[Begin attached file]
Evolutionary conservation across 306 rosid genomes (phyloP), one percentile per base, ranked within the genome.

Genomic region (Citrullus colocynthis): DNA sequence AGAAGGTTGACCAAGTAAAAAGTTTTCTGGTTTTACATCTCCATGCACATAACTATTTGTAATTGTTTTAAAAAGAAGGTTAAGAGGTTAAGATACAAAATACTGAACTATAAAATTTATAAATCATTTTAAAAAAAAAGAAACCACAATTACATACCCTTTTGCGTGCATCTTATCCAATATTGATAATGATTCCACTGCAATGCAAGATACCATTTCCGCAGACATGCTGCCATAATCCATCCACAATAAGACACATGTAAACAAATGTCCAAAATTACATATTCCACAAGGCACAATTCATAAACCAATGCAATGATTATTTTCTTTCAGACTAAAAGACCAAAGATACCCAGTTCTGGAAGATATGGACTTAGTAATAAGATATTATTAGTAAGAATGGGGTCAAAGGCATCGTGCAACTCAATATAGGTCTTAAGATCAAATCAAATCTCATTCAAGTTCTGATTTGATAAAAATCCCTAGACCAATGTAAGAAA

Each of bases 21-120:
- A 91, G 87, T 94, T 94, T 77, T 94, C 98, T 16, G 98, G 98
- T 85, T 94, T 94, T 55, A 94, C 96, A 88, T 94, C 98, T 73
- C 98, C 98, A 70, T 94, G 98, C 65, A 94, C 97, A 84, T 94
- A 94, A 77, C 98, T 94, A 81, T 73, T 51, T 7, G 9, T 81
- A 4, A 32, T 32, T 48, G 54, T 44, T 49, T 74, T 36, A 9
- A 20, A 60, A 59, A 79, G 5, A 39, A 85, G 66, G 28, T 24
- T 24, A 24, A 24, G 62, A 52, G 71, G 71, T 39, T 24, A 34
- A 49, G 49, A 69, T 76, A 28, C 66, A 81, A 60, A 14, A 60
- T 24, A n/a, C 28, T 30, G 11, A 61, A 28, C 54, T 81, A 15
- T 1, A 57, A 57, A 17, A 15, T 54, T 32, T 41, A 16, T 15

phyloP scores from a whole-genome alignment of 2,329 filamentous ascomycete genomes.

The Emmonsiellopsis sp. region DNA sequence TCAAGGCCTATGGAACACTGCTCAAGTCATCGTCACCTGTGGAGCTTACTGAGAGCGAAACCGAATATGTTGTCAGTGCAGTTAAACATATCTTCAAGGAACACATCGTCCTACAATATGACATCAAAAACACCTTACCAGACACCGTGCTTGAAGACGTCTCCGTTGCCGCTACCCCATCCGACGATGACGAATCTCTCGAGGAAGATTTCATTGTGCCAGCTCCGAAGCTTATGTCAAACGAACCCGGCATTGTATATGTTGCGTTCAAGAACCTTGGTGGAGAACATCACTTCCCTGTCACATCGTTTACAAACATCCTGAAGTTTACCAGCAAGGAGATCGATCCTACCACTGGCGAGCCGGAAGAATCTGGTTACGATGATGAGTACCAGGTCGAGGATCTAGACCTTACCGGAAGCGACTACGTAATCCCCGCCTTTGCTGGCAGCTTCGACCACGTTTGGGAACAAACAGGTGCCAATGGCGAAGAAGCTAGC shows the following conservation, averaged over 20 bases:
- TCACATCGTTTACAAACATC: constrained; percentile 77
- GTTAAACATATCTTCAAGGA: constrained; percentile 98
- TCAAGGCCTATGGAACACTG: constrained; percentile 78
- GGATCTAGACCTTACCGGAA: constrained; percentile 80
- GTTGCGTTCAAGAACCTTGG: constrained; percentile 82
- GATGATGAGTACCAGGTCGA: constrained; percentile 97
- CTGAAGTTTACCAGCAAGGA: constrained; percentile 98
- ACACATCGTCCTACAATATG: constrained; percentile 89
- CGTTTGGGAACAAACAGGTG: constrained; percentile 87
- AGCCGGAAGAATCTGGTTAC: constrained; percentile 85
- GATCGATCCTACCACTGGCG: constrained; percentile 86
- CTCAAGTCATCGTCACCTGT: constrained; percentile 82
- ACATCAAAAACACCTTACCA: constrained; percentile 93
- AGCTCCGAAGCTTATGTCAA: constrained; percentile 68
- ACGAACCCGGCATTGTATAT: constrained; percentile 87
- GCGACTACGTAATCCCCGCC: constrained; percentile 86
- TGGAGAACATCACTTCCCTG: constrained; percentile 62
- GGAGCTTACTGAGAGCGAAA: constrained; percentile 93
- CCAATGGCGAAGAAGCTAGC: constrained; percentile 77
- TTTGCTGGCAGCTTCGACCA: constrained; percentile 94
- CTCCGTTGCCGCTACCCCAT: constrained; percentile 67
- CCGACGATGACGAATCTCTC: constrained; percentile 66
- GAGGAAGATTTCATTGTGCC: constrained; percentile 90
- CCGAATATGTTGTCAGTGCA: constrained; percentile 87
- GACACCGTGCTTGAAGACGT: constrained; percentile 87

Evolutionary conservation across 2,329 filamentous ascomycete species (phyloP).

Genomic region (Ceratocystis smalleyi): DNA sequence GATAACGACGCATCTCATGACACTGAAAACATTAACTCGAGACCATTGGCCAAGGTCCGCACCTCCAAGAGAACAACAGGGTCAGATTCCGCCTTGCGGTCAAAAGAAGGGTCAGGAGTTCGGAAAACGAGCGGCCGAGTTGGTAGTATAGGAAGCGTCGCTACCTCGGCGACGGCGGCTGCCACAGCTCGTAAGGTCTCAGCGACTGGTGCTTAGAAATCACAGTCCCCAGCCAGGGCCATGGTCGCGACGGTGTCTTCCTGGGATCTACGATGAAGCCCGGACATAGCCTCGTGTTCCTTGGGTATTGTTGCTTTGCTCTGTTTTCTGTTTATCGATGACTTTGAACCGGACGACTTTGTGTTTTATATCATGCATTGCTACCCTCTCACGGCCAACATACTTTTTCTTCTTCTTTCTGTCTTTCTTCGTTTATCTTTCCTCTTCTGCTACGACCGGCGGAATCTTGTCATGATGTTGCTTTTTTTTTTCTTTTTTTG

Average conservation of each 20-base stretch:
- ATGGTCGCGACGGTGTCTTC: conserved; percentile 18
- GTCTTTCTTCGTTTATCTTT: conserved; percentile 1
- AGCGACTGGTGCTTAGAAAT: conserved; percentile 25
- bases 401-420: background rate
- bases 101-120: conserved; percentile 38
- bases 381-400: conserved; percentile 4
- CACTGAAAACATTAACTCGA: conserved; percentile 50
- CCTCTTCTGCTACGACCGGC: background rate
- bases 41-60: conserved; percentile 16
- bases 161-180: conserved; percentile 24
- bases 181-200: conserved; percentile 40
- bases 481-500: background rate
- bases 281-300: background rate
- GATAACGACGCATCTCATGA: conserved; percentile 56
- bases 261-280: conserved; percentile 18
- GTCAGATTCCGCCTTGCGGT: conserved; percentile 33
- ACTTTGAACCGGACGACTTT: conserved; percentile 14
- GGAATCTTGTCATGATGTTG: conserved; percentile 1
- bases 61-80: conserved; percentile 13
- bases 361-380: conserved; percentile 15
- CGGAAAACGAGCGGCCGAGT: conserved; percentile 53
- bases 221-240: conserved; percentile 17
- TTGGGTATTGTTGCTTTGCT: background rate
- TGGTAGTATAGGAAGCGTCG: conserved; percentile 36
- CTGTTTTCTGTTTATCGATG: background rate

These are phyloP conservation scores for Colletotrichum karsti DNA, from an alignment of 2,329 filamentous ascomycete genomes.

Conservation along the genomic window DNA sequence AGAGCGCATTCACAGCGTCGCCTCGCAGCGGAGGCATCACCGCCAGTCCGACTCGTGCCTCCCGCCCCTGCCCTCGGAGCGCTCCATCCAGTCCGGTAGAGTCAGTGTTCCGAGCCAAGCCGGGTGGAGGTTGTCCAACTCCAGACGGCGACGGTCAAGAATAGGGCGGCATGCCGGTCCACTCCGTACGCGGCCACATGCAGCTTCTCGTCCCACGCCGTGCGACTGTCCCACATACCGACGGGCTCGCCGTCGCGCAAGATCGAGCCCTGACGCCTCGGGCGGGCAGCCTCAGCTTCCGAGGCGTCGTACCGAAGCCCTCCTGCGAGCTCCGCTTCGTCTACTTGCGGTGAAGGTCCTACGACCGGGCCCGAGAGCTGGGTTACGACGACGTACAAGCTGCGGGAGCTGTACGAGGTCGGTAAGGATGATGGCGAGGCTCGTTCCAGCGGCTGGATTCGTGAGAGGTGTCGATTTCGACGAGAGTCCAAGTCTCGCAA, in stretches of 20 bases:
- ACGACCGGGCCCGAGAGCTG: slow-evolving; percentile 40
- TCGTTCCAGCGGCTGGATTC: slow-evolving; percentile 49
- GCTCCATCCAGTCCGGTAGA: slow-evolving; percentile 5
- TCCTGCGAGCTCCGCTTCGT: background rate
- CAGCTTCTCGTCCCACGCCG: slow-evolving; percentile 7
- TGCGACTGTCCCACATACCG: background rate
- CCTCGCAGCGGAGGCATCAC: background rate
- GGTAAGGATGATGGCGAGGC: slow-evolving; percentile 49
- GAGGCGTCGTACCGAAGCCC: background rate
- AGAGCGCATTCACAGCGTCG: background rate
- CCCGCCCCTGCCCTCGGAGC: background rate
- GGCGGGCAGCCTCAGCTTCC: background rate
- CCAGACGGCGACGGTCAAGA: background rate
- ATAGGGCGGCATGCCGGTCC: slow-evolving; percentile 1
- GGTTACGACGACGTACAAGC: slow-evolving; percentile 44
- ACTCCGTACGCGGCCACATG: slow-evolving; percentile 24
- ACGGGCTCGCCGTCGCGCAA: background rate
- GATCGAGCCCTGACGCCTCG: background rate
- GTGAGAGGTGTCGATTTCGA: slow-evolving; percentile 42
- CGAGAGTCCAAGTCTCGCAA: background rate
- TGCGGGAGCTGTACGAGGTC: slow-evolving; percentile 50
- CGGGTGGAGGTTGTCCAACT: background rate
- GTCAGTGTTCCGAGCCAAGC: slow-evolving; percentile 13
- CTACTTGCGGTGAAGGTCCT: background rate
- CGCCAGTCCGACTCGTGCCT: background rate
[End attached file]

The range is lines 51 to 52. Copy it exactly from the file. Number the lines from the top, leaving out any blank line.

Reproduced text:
- CCTCTTCTGCTACGACCGGC: background rate
- bases 41-60: conserved; percentile 16